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two ospreys nesting

Keeping birds safe with our Avian Protection Plan

From electric poles to distribution lines and renewable energy projects, various species of birds are likely to encounter above-ground equipment. Most of these birds are protected by the Migratory Bird Treaty Act, the Bald & Golden Eagle Protection Act and the Endangered Species Act.

As a company, we’re constantly looking for ways we can create a better future, and operating our utilities in a manner that protects birds is one of many examples. That’s why we developed an original Avian Protection Plan in 2017 and revised it again in 2021.

By making our intentions known internally as well as with environmental stakeholders, such as U.S. Fish and Wildlife Service and the Wisconsin Department of Natural Resources, we can work together in good faith to do the right thing.

Our Avian Protection Plan includes:

  • A risk management tool that shows migratory bird patterns, along with water crossings, as areas of high risk. In these scenarios, we can install an alternative nesting platform (when habitat allows) to encourage birds to move away from high-risk areas. Last fall, for example, we partnered with Friends of Lake Kegonsa to install two osprey platforms in Wisconsin.
  • A strategy to place distribution lines underground where feasible, in areas deemed high avian collision risks. We’ve placed approximately 25% of our distribution lines underground as of 2021.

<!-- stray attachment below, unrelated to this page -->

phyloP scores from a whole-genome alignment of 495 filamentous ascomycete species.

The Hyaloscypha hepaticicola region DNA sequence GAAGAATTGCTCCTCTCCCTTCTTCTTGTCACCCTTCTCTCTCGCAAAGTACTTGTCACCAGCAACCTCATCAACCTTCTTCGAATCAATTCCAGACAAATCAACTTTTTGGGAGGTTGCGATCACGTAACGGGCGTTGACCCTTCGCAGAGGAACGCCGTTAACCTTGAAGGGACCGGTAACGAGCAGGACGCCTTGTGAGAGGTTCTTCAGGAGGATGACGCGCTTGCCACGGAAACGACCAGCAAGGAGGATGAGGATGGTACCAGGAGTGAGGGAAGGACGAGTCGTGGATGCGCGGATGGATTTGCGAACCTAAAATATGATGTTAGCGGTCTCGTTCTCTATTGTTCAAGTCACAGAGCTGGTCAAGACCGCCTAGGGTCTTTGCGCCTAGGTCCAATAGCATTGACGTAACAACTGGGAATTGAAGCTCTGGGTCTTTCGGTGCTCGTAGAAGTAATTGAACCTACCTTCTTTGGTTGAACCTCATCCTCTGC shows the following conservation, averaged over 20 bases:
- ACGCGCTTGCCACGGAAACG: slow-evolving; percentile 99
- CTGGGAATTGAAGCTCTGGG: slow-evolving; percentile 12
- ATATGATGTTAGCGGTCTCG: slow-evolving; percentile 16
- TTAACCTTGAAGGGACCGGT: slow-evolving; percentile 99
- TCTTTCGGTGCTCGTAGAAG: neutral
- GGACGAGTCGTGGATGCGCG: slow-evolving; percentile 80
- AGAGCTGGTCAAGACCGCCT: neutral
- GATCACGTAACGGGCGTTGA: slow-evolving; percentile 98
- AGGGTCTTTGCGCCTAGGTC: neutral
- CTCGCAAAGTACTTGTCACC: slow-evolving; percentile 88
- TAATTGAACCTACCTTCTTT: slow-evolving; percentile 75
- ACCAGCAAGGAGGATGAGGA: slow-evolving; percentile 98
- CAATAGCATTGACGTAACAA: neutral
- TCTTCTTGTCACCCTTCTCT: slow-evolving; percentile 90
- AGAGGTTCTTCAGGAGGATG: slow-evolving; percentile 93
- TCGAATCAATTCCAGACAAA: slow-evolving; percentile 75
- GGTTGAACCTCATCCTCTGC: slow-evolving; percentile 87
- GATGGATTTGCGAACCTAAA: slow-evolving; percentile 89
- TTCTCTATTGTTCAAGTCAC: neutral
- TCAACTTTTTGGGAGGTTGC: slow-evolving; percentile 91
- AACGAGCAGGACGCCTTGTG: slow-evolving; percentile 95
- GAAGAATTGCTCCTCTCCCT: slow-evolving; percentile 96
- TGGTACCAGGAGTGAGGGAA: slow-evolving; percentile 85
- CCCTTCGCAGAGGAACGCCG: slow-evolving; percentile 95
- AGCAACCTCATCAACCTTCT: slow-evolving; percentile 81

• A plan to upgrade existing facilities to better protect birds. This includes increasing the distance between pieces of equipment with differing voltage, insulating hardware and increasing the visibility of conductors to prevent collisions.
  • Routine training for employees who work near high-risk lines. The annual training on our Avian Protection Plan ensures our employees know the steps they need to take to protect birds.

In association with the American Clean Power Association, we also participate in a voluntary program in which we “feather” our wind turbines. This means spinning the blades parallel with the wind while keeping the blades rotating at less than 50 mph to help prevent collisions.

We track and report any avian injuries or mortalities at wind projects and educate nearby landowners and operators about the importance of timely and proper disposal of animal carcasses.

At solar projects, which often have longer grass growth, we expect some ground-nesting birds to make themselves at home within the solar arrays. Prior to cutting any grass, we will have a qualified biologist walk the site to look for nesting birds in our native grasses or pollinator habitats.

These are just a few of the steps we take each and every day to keep all species of birds safe from our infrastructure. More details about our environmental efforts are included in our Corporate Responsibility Report.

Chris is a Communications Partner specializing in Alliant Energy’s renewable investments. Coming from a journalism background, he’s excited to tell the story of Alliant Energy’s Clean Energy Blueprint and other renewable trends in new and exciting ways.

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